Virginia Gov. Ralph Northam (D) is interviewed in Richmond on Feb. 9. (Katherine Frey/The Washington Post)

Virginia Gov. Ralph Northam (D) announced that he is going on a “reconciliation tour” that will take him around Virginia to engage in conversations about race and healing [“Is redemption for racism possible in Virginia?,” Metro, Feb. 10]. The historically black community of Union Hill is only about an hour from the governor’s mansion. It is also the proposed site of a loud and potentially dangerous compressor station that would serve the Dominion Energy-backed Atlantic Coast Pipeline.

Residents and activists have been trying for years to point out the obvious racism in the placement of that facility. Mostly, their protests have fallen on deaf ears. And Mr. Northam, whose campaign was and whose political action committee is financially supported by Dominion, has helped to ease the path of the compressor station.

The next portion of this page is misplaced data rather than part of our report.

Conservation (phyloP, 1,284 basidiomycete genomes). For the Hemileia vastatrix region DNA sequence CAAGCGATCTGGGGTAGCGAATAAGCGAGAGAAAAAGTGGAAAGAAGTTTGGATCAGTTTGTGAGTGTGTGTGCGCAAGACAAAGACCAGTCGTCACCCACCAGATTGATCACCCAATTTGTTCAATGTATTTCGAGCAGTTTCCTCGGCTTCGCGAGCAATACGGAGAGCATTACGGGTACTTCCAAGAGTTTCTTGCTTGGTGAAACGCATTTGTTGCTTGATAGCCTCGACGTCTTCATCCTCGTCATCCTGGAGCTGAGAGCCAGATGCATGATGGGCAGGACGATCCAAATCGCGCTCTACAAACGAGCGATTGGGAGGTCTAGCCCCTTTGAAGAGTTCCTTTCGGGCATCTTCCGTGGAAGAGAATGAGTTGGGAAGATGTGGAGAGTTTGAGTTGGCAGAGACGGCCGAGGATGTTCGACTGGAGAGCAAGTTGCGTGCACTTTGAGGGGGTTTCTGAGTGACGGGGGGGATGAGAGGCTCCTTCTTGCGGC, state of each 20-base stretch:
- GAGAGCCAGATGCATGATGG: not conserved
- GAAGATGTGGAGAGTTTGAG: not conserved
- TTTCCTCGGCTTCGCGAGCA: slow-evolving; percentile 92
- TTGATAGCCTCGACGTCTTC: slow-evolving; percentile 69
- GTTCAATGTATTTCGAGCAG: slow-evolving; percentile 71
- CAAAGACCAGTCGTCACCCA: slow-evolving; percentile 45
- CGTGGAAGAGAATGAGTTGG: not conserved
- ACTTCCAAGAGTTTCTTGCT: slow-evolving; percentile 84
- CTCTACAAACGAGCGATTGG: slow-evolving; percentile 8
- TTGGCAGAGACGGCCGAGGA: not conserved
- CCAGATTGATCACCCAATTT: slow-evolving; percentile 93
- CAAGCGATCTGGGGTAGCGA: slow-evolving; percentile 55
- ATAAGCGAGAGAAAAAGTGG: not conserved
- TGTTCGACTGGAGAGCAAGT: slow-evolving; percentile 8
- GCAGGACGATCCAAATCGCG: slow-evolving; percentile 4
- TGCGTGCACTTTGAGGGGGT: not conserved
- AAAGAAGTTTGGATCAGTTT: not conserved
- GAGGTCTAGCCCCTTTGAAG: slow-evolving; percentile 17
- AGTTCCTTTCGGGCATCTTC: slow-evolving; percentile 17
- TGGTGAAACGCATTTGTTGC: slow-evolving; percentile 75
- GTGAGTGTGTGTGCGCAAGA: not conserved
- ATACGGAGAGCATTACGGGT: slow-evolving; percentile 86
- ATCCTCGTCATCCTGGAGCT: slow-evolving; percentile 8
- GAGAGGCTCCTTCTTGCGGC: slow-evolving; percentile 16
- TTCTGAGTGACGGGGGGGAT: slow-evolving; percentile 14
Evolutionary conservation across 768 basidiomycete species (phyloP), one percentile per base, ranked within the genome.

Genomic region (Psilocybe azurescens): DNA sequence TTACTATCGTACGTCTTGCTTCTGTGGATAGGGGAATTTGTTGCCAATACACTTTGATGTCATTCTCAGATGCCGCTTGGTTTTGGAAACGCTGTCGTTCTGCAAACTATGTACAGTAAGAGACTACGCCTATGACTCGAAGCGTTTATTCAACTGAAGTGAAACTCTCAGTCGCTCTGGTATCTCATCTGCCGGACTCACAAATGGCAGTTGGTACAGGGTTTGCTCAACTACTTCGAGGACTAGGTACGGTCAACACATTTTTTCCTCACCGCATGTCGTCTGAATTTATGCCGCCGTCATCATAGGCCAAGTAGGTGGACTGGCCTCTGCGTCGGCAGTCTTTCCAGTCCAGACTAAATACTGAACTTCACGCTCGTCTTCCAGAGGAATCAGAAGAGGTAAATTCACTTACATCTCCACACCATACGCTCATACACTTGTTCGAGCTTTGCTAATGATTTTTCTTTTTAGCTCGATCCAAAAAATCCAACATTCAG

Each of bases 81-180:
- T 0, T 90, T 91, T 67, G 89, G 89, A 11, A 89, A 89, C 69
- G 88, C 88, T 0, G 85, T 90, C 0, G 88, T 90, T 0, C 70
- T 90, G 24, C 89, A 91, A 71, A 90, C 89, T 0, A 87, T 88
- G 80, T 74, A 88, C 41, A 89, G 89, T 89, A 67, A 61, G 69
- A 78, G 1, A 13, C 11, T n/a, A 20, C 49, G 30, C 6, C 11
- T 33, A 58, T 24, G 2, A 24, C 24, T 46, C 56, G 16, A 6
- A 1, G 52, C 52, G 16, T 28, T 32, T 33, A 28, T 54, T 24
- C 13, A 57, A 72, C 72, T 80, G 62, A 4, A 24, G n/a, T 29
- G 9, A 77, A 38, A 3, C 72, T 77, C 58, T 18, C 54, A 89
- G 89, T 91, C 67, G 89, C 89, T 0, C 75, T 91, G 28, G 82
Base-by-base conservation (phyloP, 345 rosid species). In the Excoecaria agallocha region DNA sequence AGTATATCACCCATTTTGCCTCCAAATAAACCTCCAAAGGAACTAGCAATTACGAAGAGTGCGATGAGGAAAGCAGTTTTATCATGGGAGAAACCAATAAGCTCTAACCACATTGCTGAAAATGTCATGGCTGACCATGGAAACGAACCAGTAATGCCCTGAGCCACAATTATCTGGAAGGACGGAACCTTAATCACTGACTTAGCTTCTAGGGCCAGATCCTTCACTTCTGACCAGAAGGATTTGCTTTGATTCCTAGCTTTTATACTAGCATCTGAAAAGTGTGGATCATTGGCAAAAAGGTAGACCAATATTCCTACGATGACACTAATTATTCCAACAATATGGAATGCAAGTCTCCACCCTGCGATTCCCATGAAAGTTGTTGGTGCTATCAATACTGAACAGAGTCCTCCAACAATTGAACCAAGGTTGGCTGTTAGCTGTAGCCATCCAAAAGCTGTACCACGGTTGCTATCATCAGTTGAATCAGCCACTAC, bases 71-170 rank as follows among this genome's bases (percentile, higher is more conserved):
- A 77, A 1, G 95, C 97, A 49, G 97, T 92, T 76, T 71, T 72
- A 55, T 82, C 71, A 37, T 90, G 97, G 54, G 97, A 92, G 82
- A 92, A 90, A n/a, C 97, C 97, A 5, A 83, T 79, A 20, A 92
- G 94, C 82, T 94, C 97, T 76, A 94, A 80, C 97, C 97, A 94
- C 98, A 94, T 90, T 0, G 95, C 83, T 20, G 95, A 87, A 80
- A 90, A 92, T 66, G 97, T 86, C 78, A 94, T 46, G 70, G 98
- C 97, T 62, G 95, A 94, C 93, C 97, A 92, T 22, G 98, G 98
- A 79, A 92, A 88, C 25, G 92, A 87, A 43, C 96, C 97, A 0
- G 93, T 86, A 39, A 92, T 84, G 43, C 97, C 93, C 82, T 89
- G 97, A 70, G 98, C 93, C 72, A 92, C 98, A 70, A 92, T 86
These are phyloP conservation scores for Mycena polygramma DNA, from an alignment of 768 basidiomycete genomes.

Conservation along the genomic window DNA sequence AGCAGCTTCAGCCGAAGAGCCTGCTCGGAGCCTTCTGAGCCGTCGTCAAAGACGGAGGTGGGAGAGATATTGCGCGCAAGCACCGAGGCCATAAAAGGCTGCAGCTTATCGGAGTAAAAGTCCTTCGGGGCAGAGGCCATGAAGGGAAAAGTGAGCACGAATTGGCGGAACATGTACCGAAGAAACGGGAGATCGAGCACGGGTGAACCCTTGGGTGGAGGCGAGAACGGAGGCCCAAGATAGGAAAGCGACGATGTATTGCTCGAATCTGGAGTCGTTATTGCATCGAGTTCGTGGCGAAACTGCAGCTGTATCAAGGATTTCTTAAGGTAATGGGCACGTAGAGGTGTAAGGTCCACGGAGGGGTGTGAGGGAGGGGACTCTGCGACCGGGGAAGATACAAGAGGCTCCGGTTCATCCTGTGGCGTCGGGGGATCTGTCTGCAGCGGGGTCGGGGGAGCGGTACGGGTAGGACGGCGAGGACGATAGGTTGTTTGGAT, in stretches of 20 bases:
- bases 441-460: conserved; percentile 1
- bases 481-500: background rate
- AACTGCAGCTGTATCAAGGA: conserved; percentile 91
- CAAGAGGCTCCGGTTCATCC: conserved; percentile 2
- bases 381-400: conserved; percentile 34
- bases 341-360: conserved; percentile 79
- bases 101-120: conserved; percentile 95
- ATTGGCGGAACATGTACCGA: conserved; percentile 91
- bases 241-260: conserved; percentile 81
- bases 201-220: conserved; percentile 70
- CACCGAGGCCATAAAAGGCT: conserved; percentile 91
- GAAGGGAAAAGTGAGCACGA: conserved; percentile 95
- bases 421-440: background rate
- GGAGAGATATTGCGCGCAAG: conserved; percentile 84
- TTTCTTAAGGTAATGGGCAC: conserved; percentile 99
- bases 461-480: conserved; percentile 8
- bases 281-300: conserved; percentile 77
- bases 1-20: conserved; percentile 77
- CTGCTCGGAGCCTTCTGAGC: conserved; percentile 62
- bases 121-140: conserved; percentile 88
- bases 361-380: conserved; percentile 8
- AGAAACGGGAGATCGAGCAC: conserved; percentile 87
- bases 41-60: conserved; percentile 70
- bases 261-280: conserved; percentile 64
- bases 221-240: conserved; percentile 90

On Feb. 19, former vice president Al Gore and the Rev. William Barber II, leader of the Moral Mondays movement in North Carolina, will be at Union Hill to talk about what is happening there and why that compressor station should be stopped.

So come to Union Hill, Mr. Northam. Join us on the 19th. As Mr. Barber put it on Twitter, “if Northam can’t begin w/ protecting the African-American Union Hill community from present day environmental racism, then his claim to desire reconciliation is hollow. Action must precede reconciliation.”

Kat Maybury, Charlottesville